The member has not answered the point that my colleague put to him. If we are simply to require people to say that they need an air-gun for good purposes, who is to be the arbiter? Will it be the shop salesman, which is what happens in some states of America where people can vouch for who they are by showing their driving licence? Surely the only way that we can regulate the ownership of air-guns, so that people have them only for fit, proper and reasonable purposes, such as pest or vermin control, is to have a licensing scheme. If the Labour Party does not think that there should be a licensing scheme, will Paul Martin tell us how it proposes to regulate the ownership of air-guns?
The Parliament has a proud record of interrogating all possibilities. The minister does not have an open mind. Given that we have to submit freedom of information requests to get information from the minister, it is a bit rich for him to ask me to respond to him. I will not take any lectures from him about providing information—he should practise what he preaches.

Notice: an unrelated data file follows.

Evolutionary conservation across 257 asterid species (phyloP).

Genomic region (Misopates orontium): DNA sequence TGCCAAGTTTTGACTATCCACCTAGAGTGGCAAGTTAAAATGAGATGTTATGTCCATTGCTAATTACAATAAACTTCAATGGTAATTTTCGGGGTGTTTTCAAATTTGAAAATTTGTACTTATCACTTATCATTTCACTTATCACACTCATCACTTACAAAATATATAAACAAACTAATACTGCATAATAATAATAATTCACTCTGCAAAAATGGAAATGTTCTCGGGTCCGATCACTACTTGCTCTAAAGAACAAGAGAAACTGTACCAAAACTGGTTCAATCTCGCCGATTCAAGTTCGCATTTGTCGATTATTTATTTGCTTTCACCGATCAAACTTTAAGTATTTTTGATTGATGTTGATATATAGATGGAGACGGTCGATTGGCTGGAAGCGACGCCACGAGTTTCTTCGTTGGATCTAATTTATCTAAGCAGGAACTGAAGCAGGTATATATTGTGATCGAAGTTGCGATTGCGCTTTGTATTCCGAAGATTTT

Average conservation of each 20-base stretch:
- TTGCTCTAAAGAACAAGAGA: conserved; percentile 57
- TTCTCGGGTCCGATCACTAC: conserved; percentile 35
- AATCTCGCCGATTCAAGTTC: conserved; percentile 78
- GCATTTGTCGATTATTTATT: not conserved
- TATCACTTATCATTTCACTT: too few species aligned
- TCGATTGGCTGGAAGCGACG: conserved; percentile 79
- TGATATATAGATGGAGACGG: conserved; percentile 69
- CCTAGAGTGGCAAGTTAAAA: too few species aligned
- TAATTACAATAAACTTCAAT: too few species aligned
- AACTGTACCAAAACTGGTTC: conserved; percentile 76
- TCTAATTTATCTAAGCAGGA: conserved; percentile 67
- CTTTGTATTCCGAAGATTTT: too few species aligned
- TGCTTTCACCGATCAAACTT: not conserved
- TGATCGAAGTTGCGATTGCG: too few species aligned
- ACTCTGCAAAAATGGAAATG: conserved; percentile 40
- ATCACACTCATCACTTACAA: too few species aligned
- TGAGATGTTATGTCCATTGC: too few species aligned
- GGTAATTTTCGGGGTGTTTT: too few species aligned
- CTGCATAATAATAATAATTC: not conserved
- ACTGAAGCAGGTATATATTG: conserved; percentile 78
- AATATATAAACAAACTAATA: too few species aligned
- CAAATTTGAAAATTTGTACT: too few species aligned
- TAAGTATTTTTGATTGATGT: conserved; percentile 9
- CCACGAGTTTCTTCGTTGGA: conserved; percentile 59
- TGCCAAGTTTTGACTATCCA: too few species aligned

Bill Aitken said that, even with legislative remedies, we will not take air-guns out of circulation. The determined individual will access an air-gun. However, my view is that we should not make it easy for them to do so. The determined housebreaker will be able to break into my home, but I do not want to make it easy for him—I want to make it difficult for him, which is why I have a five-lever lock in my front door and an alarm system in my home. In considering a system to take the issue forward, we should look at how we can make it difficult for possible perpetrators.
As our amendment says, we want to work constructively with our colleagues in Westminster. A sign of a good Government, whatever its make-up, is that it demonstrates that it can work with others. Let me also say that I will not take any lectures about delivering justice and legal remedies from a Government that has yet to deliver one piece of justice legislation to the Parliament—it does not look as if it will deliver any justice and legal remedies this year. We will not hear any proposals from the Government for a criminal justice bill for 18 months and yet it lectures us that, if Westminster does not deliver legislation, it will do so. It is unacceptable to take such a lecture from the Government.